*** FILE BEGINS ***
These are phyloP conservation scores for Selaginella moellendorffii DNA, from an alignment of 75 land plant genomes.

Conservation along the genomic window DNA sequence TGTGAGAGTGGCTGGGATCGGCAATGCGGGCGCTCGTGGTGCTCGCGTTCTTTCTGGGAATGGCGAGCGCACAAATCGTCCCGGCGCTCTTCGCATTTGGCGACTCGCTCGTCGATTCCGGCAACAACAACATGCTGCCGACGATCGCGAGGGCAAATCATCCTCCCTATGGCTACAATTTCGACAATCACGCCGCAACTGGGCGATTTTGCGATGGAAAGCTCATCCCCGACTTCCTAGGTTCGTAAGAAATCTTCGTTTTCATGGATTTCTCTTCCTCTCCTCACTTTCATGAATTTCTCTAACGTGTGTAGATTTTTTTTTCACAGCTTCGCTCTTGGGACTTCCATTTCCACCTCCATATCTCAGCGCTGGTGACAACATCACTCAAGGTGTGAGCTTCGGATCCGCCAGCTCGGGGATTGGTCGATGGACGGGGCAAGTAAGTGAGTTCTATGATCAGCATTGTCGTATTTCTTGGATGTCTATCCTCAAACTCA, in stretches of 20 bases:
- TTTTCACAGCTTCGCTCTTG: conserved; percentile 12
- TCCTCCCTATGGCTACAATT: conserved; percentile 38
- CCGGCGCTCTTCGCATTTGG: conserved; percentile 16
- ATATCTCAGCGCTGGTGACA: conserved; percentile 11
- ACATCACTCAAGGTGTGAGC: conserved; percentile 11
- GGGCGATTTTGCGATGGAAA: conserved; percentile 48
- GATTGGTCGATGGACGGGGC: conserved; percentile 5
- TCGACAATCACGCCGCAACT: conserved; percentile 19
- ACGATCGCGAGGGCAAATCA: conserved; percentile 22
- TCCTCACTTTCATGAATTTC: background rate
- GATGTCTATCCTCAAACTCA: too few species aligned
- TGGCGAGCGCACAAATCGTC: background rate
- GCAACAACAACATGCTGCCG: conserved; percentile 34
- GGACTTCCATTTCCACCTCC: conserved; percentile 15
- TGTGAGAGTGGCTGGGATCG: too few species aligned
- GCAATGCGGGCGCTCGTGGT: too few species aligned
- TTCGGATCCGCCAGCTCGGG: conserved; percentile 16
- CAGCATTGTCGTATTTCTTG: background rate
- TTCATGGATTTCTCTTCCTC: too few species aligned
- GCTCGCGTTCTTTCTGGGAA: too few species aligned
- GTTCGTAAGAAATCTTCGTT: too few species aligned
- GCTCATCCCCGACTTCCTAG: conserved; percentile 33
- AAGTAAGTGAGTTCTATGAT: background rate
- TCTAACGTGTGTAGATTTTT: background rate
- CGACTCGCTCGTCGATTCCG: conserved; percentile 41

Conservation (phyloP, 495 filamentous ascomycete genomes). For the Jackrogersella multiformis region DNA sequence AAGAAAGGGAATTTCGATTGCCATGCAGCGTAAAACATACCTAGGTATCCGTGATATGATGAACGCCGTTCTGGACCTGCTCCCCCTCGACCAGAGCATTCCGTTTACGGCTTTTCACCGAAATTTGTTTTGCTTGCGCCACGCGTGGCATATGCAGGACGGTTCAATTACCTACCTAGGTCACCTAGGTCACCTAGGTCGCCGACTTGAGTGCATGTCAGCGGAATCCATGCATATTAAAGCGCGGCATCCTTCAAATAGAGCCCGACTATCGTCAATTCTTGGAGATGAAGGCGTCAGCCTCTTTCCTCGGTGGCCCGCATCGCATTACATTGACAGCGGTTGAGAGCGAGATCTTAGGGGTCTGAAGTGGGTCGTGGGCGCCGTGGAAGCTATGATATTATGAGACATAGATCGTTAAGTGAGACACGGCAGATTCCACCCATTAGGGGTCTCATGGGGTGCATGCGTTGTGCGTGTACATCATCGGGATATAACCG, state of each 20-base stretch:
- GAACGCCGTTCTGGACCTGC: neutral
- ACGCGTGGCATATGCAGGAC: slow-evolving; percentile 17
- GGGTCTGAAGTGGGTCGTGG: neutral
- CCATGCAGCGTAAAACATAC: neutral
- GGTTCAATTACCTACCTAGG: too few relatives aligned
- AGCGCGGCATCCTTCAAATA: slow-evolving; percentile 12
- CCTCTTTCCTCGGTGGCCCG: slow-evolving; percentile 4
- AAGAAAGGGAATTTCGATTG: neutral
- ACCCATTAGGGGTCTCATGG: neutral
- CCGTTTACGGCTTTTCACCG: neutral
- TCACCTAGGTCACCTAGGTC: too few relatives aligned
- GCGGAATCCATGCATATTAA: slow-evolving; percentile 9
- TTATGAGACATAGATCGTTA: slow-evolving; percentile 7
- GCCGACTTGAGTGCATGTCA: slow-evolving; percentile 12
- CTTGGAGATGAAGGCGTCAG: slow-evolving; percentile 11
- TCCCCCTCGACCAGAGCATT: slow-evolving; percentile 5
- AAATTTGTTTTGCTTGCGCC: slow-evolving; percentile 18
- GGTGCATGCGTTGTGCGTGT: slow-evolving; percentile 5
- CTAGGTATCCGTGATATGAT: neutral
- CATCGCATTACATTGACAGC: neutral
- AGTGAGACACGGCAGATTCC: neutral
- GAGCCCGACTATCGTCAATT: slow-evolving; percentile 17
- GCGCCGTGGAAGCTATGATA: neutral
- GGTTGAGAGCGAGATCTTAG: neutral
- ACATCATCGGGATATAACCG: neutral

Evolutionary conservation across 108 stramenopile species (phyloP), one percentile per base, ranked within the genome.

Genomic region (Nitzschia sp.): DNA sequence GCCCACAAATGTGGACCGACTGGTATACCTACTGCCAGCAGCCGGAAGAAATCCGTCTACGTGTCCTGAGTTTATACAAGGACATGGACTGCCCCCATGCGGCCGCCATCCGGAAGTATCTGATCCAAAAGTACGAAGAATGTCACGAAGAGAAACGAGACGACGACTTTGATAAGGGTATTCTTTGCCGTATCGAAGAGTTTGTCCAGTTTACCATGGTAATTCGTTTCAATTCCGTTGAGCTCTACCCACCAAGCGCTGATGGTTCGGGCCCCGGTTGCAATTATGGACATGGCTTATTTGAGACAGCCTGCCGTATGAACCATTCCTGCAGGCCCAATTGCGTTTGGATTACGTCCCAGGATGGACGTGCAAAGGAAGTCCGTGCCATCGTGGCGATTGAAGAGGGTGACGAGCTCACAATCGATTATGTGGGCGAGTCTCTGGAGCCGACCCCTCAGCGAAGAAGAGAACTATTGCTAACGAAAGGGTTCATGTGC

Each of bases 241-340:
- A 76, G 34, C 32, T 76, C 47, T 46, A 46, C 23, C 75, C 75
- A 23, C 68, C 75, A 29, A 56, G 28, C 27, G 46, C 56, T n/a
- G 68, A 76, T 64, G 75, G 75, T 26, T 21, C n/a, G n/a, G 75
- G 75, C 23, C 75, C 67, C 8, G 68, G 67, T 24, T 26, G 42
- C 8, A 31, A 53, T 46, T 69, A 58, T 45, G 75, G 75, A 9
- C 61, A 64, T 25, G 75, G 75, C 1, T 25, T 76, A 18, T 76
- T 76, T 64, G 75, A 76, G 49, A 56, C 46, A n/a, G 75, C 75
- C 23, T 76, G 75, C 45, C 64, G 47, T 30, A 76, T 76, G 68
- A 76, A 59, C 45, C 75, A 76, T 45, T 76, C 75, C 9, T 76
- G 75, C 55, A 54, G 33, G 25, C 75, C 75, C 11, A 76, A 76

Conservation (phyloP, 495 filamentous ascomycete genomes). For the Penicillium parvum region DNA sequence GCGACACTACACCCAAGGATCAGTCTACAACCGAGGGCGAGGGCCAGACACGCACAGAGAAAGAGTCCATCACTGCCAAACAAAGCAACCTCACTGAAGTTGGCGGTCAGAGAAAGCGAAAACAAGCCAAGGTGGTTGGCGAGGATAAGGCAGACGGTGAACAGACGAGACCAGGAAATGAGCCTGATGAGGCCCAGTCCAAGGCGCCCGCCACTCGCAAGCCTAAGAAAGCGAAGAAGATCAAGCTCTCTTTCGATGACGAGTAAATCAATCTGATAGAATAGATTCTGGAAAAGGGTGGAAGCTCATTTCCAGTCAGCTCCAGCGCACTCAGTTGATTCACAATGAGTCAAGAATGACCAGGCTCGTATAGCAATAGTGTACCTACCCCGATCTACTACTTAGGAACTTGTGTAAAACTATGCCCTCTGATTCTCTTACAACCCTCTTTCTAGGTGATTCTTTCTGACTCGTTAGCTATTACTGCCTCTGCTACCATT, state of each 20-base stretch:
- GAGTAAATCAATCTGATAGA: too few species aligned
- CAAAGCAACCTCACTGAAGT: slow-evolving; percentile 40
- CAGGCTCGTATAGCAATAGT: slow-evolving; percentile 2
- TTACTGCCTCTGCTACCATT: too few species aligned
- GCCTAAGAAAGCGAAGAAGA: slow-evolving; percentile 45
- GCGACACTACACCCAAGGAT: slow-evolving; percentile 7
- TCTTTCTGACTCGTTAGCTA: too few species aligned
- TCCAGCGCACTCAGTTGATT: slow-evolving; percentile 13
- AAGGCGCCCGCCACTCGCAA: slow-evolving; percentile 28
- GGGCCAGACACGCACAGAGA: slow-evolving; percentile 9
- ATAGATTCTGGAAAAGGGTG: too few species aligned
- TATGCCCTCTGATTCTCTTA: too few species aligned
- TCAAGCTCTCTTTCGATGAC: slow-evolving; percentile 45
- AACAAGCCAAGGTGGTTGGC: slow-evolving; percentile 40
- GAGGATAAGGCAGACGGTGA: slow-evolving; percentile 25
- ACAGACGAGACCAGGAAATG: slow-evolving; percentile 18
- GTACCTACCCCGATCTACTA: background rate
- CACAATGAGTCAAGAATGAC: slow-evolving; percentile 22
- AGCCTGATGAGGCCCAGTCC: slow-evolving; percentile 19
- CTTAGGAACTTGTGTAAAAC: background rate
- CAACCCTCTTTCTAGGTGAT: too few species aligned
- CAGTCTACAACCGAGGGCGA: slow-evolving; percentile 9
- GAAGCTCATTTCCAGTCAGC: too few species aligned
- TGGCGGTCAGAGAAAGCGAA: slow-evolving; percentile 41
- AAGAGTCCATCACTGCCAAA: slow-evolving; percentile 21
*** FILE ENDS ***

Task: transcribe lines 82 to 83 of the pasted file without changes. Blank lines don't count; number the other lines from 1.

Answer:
- GAGGATAAGGCAGACGGTGA: slow-evolving; percentile 25
- ACAGACGAGACCAGGAAATG: slow-evolving; percentile 18